The concentration range will vary by medicament, but it is to be understood that the acceptable range would encompass all concentrations of a particular medicament or combination of medicaments, which demonstrate acceptable efficacy.

Heat-Producing Reactants

Heat production can be achieved by using an oxidation-reduction reaction either as the sole reaction, or in combination with an acid-base reaction. Quantities mention herein should be considered as parts by weight of the phase in which they are initially provided, unless otherwise indicated

Acceptable reducing agents include but are not limited to alkali metal or alkaline earth metal sulfites, bisulfites, thiosulfates, and metabisulfites. The acceptable range of reducing agent(s) utilized will be from 1-20%, preferably 2-15 w/w % based on total solution.

Acceptable oxidizing agents include but are not limited to peroxides. Suitably they include include hydrogen peroxide and urea peroxide. The acceptable range of peroxide(s) will depend on the concentration of reducing agent(s), and the composition of the reducing agent(s) utilized. It is to be understood that the acceptable range of peroxide will include concentrations which will result in at least a 5 degree (Fahrenheit) rise in temperature when the two phases are mixed.

Acceptable acidic reactants include but are not limited to, inorganic mineral acids, suitably sulphuric, hydrochloric, nitric and phosphoric acids preferably phosphoric acid. The range for inorganic acids is 0.05-10 w/w % preferably 0.5-5.0 w/w %, based on the aqueous diluted form selected. Similarly water soluble organic acids with an equivalent weight of less than 100, but not limited thereto, such as lactic, glycolic and citric acids may be used. In both cases the given percentages are bases on the diluted form, if present, relative to total weight of the phase.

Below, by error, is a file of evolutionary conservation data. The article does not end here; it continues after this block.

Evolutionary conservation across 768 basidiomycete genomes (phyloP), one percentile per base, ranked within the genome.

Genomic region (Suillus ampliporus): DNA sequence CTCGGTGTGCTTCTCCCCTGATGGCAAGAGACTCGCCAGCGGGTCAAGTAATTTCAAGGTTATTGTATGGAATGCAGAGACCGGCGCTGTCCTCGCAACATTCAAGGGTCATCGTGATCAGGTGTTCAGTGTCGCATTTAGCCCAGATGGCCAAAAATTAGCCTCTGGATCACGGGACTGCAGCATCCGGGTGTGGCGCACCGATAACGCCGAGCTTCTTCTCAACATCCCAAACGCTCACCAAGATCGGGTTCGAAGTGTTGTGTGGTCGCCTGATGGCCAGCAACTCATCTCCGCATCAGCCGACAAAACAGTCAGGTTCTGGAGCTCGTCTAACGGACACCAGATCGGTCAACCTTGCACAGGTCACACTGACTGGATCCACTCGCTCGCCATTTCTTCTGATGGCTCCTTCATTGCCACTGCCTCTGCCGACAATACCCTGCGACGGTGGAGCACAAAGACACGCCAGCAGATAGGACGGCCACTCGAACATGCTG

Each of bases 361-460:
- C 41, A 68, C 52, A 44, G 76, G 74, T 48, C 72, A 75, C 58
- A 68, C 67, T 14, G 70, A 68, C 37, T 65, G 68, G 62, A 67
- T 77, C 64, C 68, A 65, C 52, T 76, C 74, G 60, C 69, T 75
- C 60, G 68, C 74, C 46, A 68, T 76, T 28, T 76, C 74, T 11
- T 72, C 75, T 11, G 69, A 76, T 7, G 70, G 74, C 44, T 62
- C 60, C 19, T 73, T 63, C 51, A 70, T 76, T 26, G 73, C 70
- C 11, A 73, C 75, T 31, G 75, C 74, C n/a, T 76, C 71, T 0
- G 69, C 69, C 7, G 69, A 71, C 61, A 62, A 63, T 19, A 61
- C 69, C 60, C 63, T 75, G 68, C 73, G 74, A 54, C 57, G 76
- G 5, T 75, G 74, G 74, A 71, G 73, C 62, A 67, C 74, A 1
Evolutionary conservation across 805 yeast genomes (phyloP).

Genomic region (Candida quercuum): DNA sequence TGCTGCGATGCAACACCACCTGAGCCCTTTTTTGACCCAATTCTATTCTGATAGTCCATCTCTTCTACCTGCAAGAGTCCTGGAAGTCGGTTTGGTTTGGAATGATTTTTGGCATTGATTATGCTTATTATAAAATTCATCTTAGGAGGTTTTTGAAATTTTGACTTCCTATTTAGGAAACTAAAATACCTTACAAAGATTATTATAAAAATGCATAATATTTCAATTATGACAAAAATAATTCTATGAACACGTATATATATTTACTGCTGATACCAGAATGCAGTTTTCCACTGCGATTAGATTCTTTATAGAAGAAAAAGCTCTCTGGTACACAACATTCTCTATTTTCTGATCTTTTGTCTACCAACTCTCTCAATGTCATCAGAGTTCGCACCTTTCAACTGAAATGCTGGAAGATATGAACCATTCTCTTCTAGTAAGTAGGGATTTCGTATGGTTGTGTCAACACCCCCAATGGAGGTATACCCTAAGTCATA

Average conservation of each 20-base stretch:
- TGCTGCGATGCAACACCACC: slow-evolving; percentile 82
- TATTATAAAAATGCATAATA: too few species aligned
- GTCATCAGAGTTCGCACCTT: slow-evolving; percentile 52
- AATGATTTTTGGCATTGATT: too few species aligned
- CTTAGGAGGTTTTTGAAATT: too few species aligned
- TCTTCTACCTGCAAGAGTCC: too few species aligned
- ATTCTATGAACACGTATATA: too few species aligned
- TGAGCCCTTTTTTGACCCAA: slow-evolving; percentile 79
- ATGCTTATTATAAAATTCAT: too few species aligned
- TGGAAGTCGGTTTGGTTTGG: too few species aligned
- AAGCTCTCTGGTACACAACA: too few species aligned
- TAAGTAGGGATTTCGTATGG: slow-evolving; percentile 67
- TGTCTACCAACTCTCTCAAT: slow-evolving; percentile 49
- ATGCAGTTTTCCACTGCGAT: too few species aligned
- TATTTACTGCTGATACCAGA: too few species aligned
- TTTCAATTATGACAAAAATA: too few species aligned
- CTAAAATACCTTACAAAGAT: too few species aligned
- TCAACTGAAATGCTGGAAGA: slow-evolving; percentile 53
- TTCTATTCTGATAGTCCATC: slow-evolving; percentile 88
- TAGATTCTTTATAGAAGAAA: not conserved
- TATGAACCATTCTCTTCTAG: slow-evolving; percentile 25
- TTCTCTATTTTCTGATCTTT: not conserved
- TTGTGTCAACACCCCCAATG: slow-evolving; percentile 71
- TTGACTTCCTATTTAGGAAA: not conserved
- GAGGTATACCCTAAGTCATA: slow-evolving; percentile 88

Acceptable basic reactants include hydroxides, amines, and ammonia. The range for basic reactants will vary according to the concentration of inorganic acid used in the oxidizing phase, the particular basic reactant(s) utilized, and the final desired pH of the product. It is to be understood that the acceptable range of basic reactant(s) will encompass the range that will result in a final product pH in the range of 2-13, preferably 4-12.

Dosage Forms

Acceptable dosage forms include any dosage form capable of delivering the medicament to a topical area. These would include liquids, lotions, gels, creams, pastes, ointments, foams, and aerosols.

EXAMPLES

Example 1

Lotion formulation containing diphenhydramine HCl an antihistamine, and utilizing only the oxidation-reduction reaction to produce heat.

Reducing Phase
Ingredient% by weight
Sodium Sulfite10.00
Water67.20
Hydroxypropyl Methylcellulose0.50
Propylene Glycol10.00
Alcohol 95%10.00
Diazolidinyl Urea0.25
Xanthan Gum1.00
Diphenhydramine HCl1.00
Total100.00

Oxidizing Phase
Ingredient% by weight
Hydrogen Peroxide (50%)5.40
Water93.60
Xanthan Gum1.00
Total100.00

Combine approx. equal weights of each phase, mix and apply to skin. The mean rise in temperature upon mixing is ca. 50° F.

Example 2

A lotion formulation utilizing both an oxidation-reduction reaction and an acid base reaction to produce heat. This product contains methyl salicylate, a topical anti-inflammatory medicament.

Reducing Phase
Ingredient% by weight
Sodium Sulfite8.00
Sodium Metabisulfite2.00
Monafax 7854.00
Span 805.00
Cetyl Alcohol2.50
Methyl Salicylate20.00
Germaben 20.20
Calcium Hydroxide2.00
Water56.30
Total100.00

Oxidizing Phase
Ingredient% by weight
Phosphoric Acid (85%)1.00
Hydrogen Peroxide (50%)5.75
Water83.25
Arlacel 1653.00
Cetyl Alcohol7.00
Total100.00

Combine. approx. equal weights, mix and apply to skin. The mean rise in temperature upon mixing is ca. 65° F.

Example 3

A foam product containing a hydroxy-acid and utilizing an oxidation-reduction reaction to produce heat.

Reducing Phase
Ingredient% by weight
Sodium Sulfite12.00
Lactic Acid3.00
Lonzaine C10.00
Glycerin10.00
Euxyl 90/100.50
Water64.50
Total100.00

Oxidizing Phase
Ingredient% by weight
Hydrogen Peroxide (50%)7.75
Pluronic F-1272.50
Water89.75
Total100.00

Package in Rexam® Airspray Dual Foamer with Nitronic® Stainless Steel. This package dispenses equal volumes of each phase, as such, the concentration of hydrogen peroxide has been adjusted to compensate for differences in the density of the two phases. The mean rise in temperature upon mixing is ca. 57° F.

Example 4

A lotion formula utilizing both oxidation-reduction and acid-base reactions to produce heat. This formula contains dimethicone, a skin protectant medicament.

Reducing Phase
Ingredientby weight
Sodium Sulfite8.00
Dimethicone 500 cps2.00
Span 805.00
Stearyl Alcohol3.50
Monafax 7854.00
Mineral Oil4.00
Xanthan Gum1.00
Germaben 20.25
TEA, 99%7.65
Water64.60
Total100.00

Oxidizing Phase
Ingredient% by weight
Phosphoric Acid (85%)2.00
Hydrogen Peroxide (50%)4.30
Xanthan Gum1.00
Water92.70
Total100.00

The mean rise in temperature upon mixing is ca. 50° F.